Meanwhile, NOAA researchers' assessment placed 2017 as the third warmest year, reporting global average temperatures as 1.51 degrees F (0.84 degrees C) above average. It is the 41st consecutive year with global land and ocean temperatures above average. The agencies said the discrepancy in the rankings was the result of different methods that they use to analyze global temperature data, but that overall, their assessments on the state of the global climate are in agreement.
While 1.51°F may not sound like much of a departure from average, scientists say it can have noticeable impacts.
But one thing that has been common in both the reports is that 2017 has made the last four years the hottest period in their recorded history of 138 years.
Under the effect of a powerful Nino - a phenomenon known to push up the average global temperature that comes every three to seven years - 2016 is at the top of the list with 1.2 ° C more than in pre-industrial times (the United Nations uses the 1880-1900 period as a reference for conditions prevailing in the pre-industrial era), while 2017 wins the record for the hottest year without Nino.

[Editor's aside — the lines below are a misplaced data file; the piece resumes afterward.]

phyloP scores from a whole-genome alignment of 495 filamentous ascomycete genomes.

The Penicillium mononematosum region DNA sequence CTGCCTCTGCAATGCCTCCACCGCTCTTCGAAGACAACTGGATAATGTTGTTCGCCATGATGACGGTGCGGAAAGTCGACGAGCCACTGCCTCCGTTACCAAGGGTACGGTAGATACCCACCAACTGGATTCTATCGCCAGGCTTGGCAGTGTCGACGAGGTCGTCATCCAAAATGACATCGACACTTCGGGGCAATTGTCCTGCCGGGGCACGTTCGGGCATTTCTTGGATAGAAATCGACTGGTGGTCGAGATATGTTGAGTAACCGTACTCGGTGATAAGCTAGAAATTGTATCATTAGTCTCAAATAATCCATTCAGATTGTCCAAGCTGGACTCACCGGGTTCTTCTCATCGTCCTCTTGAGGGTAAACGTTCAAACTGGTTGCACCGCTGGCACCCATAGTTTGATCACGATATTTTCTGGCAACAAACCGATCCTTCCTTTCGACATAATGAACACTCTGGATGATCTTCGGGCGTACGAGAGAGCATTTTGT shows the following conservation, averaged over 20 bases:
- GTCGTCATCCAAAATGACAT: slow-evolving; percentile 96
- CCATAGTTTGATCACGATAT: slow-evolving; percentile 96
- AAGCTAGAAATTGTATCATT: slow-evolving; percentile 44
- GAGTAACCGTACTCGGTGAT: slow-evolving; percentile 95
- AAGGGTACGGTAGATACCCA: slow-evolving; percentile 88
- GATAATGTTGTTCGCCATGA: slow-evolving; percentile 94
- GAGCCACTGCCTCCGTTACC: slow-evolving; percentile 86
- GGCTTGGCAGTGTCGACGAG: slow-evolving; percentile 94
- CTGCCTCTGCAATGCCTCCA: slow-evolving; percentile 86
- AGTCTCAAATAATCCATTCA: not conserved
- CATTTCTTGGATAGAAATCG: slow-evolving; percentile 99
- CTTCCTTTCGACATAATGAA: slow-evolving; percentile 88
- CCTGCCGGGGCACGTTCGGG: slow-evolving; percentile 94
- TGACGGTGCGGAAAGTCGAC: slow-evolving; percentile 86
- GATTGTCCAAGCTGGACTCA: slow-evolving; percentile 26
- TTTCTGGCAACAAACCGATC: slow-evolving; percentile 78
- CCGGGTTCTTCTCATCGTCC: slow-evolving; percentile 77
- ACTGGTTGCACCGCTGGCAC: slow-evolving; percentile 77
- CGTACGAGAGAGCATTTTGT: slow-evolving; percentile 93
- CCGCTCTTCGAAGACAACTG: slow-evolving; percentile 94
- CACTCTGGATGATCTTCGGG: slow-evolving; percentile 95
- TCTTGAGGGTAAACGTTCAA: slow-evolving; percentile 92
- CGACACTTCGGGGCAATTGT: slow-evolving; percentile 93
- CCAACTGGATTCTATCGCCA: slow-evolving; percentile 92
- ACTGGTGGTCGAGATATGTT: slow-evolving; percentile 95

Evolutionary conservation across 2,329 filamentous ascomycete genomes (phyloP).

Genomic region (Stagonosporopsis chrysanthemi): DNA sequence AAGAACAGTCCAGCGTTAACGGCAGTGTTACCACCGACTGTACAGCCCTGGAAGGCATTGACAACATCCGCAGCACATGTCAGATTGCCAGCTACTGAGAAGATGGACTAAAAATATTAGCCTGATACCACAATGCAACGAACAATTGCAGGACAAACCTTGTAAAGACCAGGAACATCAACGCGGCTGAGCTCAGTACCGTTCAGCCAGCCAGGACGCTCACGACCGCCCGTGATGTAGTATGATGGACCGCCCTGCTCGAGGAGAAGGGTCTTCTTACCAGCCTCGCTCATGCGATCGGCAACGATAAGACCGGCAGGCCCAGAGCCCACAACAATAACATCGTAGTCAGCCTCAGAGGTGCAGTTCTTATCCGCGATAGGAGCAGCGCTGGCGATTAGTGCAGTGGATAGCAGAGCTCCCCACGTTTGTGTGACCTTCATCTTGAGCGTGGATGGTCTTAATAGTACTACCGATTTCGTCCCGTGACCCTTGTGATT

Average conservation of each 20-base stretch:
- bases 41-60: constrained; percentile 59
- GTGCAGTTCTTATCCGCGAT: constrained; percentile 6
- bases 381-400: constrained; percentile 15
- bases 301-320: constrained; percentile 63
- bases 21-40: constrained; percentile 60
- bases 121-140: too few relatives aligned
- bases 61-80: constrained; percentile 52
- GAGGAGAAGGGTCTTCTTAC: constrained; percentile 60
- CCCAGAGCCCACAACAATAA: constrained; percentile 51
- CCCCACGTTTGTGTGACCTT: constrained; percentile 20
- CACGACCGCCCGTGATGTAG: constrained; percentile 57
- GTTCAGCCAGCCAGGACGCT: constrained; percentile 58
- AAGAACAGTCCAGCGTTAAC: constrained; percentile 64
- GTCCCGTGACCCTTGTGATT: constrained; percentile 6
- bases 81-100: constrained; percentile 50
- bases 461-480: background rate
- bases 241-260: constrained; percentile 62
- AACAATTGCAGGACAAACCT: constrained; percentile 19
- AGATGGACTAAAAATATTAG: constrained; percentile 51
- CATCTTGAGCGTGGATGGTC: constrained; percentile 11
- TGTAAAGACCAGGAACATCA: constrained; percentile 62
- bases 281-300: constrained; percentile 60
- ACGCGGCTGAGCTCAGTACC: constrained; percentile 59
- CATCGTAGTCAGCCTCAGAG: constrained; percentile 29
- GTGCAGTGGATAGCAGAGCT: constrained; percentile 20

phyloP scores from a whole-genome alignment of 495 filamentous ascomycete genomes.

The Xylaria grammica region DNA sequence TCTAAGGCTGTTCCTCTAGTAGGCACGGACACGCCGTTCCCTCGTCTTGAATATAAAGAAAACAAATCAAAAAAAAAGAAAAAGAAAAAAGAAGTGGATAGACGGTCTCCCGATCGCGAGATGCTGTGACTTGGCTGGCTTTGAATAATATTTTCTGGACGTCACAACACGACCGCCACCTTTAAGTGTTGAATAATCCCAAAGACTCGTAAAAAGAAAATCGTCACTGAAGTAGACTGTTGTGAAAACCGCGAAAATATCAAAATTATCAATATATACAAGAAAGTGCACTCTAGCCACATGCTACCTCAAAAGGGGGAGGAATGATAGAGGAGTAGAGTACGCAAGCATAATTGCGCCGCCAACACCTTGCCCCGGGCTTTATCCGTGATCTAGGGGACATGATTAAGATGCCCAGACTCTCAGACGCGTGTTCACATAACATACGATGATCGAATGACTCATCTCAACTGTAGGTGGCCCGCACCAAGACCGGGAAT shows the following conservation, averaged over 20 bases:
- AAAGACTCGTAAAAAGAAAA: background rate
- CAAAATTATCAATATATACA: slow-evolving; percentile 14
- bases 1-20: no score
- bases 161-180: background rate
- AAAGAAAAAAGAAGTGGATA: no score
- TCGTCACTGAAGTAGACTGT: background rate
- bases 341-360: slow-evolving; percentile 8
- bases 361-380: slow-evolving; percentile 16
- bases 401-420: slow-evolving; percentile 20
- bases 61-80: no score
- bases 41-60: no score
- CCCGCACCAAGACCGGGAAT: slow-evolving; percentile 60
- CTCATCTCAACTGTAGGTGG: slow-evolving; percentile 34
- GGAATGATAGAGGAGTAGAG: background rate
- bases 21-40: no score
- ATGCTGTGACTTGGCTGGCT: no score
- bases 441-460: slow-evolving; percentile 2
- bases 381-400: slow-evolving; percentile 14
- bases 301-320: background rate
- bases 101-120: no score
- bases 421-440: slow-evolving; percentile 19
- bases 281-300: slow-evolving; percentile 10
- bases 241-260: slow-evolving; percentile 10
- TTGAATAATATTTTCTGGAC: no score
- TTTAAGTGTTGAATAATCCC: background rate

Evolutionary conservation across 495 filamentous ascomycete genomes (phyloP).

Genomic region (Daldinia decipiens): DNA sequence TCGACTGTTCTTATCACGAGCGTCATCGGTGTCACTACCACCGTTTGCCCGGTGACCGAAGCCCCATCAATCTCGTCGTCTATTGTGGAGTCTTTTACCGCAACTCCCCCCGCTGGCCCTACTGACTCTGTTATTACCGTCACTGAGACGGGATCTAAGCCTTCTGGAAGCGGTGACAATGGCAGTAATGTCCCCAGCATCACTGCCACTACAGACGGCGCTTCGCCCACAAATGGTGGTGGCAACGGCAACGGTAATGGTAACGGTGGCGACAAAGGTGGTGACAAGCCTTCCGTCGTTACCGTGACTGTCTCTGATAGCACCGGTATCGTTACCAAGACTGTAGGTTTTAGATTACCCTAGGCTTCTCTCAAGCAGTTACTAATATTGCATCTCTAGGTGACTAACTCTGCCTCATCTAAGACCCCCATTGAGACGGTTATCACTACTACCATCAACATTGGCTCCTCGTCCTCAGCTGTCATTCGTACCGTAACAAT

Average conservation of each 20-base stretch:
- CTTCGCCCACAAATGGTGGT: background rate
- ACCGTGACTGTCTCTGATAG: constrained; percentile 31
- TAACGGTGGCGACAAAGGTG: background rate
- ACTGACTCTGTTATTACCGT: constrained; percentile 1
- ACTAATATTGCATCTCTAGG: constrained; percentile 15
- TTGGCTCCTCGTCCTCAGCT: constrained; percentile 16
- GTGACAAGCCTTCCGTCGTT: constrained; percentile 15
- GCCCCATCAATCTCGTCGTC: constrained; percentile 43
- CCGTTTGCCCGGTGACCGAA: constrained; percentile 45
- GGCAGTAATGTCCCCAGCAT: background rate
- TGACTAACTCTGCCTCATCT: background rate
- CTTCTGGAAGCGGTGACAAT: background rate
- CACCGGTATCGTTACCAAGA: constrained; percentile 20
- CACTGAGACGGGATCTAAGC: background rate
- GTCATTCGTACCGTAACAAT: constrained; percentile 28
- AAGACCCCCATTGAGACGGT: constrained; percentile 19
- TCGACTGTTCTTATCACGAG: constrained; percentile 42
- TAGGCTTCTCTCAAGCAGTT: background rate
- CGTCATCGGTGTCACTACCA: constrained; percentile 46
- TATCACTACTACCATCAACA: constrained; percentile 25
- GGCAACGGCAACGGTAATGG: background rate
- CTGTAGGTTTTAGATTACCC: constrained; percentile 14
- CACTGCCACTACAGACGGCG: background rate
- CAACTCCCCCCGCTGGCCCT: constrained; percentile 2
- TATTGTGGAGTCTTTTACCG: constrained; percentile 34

NASA's Goddard Institute for Space Studies (GISS) said 2017 was the second-hottest year in their database, which extends back to 1880. "The long-term trend - and that's very important for the attribution of these - is very clear... no matter who is doing the analysis", Gavin Schmidt, director of NASA's Goddard Institute for Space Studies in NY, told reporters at a joint press conference with NOAA.
Another year, another dubious climate achievement.
This color-coded map displays a progression of changing global surface temperature anomalies up to 2017.
Government scientists published on Thursday that 2017 was one of the hottest years recorded. The last El Niño occurred from 2015 to 2016.
"Seventeen of the 18 warmest years on record have all been during this century, and the degree of warming during the past three years has been exceptional".
Last year was among the three warmest years since modern record-keeping began in 1880, according to reports published Thursday by two USA government agencies.
In March, WMO will issue its 2017 full Statement on the State of the Climate, which will provide a comprehensive overview of temperature variability and trends, high-impact events, and long-term indicators of climate change such as increasing carbon dioxide concentrations, Arctic and Antarctic sea ice, sea level rise and ocean acidification.
"We need increased levels of ambition to reduce greenhouse gas emissions combined with concrete actions to reduce disaster risk especially in least developed countries which contribute little to climate change", he underscored.